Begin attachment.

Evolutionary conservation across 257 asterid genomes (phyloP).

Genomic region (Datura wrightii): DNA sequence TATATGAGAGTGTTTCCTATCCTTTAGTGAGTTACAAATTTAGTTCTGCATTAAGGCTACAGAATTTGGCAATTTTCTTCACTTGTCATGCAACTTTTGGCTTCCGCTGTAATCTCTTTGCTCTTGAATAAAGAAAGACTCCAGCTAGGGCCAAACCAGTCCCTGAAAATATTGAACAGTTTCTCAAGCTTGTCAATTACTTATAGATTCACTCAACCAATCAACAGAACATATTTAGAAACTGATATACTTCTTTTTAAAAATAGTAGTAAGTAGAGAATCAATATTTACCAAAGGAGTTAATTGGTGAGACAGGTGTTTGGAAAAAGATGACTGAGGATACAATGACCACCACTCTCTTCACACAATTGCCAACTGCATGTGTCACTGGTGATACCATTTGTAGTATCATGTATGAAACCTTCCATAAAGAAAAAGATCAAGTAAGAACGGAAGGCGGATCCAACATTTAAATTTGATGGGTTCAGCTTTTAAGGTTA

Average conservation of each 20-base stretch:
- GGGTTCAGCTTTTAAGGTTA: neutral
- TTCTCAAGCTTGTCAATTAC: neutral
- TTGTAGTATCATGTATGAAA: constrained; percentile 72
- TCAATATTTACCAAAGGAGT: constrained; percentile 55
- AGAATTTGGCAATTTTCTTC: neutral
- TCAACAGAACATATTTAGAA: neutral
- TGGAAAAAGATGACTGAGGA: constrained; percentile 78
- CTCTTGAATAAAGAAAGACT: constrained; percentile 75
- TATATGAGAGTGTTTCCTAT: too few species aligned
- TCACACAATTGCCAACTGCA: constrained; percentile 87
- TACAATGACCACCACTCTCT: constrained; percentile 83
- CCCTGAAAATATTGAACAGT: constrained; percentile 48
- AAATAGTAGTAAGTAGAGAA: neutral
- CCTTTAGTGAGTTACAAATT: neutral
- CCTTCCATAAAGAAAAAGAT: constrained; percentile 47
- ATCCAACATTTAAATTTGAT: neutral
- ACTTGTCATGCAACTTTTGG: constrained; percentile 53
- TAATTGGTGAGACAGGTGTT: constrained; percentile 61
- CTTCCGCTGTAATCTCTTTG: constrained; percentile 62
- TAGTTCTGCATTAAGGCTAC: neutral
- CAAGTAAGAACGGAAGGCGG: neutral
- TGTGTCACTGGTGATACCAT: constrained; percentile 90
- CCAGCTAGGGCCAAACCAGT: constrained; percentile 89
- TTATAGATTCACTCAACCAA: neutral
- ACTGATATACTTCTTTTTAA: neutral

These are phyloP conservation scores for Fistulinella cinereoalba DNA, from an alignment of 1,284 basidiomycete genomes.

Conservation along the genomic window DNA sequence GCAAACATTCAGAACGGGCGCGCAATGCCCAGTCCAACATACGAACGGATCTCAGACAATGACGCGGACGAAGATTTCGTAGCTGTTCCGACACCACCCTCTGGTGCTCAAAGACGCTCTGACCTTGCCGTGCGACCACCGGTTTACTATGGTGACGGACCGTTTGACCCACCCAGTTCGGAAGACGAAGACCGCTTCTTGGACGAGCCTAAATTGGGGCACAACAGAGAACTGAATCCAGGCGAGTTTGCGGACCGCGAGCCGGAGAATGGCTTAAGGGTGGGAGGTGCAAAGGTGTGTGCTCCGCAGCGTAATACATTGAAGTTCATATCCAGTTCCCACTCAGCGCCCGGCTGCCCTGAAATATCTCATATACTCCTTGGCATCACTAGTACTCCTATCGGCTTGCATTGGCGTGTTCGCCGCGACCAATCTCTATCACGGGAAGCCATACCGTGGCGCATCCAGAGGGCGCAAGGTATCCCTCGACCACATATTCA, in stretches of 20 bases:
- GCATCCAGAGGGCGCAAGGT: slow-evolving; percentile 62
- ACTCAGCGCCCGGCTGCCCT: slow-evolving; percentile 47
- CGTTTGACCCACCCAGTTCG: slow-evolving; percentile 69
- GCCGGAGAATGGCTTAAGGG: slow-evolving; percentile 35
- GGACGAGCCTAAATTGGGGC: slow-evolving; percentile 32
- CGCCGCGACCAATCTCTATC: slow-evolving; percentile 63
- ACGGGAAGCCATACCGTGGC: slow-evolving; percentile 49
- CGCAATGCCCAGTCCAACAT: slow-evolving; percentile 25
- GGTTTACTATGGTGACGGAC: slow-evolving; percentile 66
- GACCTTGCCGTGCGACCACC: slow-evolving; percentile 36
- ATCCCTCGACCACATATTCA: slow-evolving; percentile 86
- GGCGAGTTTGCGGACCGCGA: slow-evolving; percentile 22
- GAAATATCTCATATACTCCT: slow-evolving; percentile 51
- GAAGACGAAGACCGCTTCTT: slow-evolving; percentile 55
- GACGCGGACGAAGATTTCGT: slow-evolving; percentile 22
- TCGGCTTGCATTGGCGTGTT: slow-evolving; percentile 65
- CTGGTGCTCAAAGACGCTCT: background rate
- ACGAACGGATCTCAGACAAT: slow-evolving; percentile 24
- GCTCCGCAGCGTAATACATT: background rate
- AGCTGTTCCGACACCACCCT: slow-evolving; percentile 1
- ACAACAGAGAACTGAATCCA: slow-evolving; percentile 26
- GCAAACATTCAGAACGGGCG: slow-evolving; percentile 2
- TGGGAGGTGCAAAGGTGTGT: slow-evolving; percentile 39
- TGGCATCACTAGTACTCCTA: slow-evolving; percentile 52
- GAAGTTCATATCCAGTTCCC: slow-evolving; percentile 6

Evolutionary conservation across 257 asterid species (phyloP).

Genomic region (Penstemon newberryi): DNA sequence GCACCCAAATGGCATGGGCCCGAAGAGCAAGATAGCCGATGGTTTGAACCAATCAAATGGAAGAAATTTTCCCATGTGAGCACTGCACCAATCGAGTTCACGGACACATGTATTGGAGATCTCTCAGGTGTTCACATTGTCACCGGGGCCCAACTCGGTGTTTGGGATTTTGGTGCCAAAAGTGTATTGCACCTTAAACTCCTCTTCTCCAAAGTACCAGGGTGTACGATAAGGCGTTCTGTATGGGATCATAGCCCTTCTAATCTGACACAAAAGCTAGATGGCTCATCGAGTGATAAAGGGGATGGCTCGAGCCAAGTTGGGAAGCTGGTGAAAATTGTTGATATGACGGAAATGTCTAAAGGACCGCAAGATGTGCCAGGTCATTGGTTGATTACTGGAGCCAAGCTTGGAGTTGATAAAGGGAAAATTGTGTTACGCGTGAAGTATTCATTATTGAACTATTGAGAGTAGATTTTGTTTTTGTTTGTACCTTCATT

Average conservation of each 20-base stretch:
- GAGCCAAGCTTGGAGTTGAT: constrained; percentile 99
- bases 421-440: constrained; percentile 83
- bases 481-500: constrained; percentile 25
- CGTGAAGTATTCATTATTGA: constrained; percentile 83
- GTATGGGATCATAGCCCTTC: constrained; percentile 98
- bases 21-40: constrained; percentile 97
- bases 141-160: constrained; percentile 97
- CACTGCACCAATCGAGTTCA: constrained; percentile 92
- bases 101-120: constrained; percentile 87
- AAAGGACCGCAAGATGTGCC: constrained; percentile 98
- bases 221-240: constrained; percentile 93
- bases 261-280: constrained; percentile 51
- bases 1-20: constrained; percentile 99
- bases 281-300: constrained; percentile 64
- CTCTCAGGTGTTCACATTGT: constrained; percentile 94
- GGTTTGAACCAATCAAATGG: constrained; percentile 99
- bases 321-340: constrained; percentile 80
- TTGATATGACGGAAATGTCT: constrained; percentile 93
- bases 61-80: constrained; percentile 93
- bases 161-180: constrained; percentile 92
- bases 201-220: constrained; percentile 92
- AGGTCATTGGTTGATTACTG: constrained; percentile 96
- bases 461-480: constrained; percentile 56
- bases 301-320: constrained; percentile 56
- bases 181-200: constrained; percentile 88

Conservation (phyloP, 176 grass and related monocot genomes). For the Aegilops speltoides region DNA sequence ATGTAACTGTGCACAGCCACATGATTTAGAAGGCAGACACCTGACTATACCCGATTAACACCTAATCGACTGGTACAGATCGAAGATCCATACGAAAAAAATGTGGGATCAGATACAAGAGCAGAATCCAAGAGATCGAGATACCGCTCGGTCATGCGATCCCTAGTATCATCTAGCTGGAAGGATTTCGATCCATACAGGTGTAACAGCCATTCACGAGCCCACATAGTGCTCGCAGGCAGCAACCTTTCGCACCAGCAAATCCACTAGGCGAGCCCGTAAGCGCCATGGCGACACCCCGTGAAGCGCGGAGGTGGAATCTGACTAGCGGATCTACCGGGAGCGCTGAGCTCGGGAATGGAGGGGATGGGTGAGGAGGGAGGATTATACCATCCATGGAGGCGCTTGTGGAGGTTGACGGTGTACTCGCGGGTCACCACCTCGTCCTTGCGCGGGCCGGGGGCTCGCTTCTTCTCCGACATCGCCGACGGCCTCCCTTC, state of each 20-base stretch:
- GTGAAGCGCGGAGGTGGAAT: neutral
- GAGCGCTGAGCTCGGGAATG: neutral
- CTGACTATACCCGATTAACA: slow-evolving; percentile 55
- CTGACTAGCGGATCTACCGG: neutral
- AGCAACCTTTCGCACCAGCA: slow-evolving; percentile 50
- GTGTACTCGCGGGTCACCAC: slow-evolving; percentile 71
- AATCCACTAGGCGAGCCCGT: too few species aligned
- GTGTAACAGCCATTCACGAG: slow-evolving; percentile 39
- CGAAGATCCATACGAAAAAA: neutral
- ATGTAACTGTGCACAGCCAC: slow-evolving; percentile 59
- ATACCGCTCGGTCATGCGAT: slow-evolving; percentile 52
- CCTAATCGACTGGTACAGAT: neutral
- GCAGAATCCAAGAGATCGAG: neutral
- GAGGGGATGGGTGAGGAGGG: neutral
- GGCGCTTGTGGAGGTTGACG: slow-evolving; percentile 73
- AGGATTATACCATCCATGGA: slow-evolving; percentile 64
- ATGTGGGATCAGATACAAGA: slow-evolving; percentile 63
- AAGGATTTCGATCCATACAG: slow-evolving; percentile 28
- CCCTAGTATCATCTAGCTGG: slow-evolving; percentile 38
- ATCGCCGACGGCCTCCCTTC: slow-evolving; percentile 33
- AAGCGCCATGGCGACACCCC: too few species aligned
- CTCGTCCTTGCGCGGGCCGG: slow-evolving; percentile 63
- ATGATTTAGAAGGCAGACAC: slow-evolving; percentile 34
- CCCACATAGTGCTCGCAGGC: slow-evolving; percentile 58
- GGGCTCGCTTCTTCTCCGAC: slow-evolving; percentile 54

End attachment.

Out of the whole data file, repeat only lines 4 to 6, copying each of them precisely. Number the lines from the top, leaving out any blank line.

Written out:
- GGGTTCAGCTTTTAAGGTTA: neutral
- TTCTCAAGCTTGTCAATTAC: neutral
- TTGTAGTATCATGTATGAAA: constrained; percentile 72